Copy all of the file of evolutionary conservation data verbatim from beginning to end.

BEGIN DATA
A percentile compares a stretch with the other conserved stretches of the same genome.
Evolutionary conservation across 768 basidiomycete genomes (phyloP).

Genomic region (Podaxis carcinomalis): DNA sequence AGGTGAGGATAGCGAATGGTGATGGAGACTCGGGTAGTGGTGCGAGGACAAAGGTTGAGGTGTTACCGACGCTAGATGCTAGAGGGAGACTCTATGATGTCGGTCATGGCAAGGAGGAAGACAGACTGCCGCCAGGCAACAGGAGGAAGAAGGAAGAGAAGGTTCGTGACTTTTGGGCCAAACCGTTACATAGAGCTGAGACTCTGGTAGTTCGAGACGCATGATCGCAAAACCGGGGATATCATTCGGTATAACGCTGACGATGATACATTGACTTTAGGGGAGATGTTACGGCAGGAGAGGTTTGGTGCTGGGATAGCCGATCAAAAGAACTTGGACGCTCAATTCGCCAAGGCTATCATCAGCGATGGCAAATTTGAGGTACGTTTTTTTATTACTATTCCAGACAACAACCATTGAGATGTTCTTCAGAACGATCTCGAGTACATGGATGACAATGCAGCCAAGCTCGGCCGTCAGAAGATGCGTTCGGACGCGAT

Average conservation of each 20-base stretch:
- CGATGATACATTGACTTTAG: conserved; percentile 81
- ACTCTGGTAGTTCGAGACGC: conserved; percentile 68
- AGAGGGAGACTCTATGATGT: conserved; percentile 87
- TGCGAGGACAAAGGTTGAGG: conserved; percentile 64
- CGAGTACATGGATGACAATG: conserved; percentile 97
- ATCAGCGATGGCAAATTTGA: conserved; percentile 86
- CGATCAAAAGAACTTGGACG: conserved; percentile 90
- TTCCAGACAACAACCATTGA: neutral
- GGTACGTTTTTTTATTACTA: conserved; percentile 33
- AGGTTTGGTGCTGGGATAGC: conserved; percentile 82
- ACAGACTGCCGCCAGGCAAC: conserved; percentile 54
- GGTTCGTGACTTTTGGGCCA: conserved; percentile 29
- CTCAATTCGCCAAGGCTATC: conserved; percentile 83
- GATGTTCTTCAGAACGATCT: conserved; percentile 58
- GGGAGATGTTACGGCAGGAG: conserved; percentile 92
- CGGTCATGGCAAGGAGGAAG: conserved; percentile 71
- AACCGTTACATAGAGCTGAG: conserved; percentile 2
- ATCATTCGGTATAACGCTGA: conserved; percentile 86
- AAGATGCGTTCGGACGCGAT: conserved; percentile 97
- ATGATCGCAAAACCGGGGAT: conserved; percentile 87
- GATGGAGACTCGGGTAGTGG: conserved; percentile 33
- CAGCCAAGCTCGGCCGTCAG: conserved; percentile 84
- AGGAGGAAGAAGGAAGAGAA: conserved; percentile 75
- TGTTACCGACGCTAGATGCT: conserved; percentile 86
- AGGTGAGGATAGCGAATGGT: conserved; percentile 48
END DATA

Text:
A percentile compares a stretch with the other conserved stretches of the same genome.
Evolutionary conservation across 768 basidiomycete genomes (phyloP).

Genomic region (Podaxis carcinomalis): DNA sequence AGGTGAGGATAGCGAATGGTGATGGAGACTCGGGTAGTGGTGCGAGGACAAAGGTTGAGGTGTTACCGACGCTAGATGCTAGAGGGAGACTCTATGATGTCGGTCATGGCAAGGAGGAAGACAGACTGCCGCCAGGCAACAGGAGGAAGAAGGAAGAGAAGGTTCGTGACTTTTGGGCCAAACCGTTACATAGAGCTGAGACTCTGGTAGTTCGAGACGCATGATCGCAAAACCGGGGATATCATTCGGTATAACGCTGACGATGATACATTGACTTTAGGGGAGATGTTACGGCAGGAGAGGTTTGGTGCTGGGATAGCCGATCAAAAGAACTTGGACGCTCAATTCGCCAAGGCTATCATCAGCGATGGCAAATTTGAGGTACGTTTTTTTATTACTATTCCAGACAACAACCATTGAGATGTTCTTCAGAACGATCTCGAGTACATGGATGACAATGCAGCCAAGCTCGGCCGTCAGAAGATGCGTTCGGACGCGAT

Average conservation of each 20-base stretch:
- CGATGATACATTGACTTTAG: conserved; percentile 81
- ACTCTGGTAGTTCGAGACGC: conserved; percentile 68
- AGAGGGAGACTCTATGATGT: conserved; percentile 87
- TGCGAGGACAAAGGTTGAGG: conserved; percentile 64
- CGAGTACATGGATGACAATG: conserved; percentile 97
- ATCAGCGATGGCAAATTTGA: conserved; percentile 86
- CGATCAAAAGAACTTGGACG: conserved; percentile 90
- TTCCAGACAACAACCATTGA: neutral
- GGTACGTTTTTTTATTACTA: conserved; percentile 33
- AGGTTTGGTGCTGGGATAGC: conserved; percentile 82
- ACAGACTGCCGCCAGGCAAC: conserved; percentile 54
- GGTTCGTGACTTTTGGGCCA: conserved; percentile 29
- CTCAATTCGCCAAGGCTATC: conserved; percentile 83
- GATGTTCTTCAGAACGATCT: conserved; percentile 58
- GGGAGATGTTACGGCAGGAG: conserved; percentile 92
- CGGTCATGGCAAGGAGGAAG: conserved; percentile 71
- AACCGTTACATAGAGCTGAG: conserved; percentile 2
- ATCATTCGGTATAACGCTGA: conserved; percentile 86
- AAGATGCGTTCGGACGCGAT: conserved; percentile 97
- ATGATCGCAAAACCGGGGAT: conserved; percentile 87
- GATGGAGACTCGGGTAGTGG: conserved; percentile 33
- CAGCCAAGCTCGGCCGTCAG: conserved; percentile 84
- AGGAGGAAGAAGGAAGAGAA: conserved; percentile 75
- TGTTACCGACGCTAGATGCT: conserved; percentile 86
- AGGTGAGGATAGCGAATGGT: conserved; percentile 48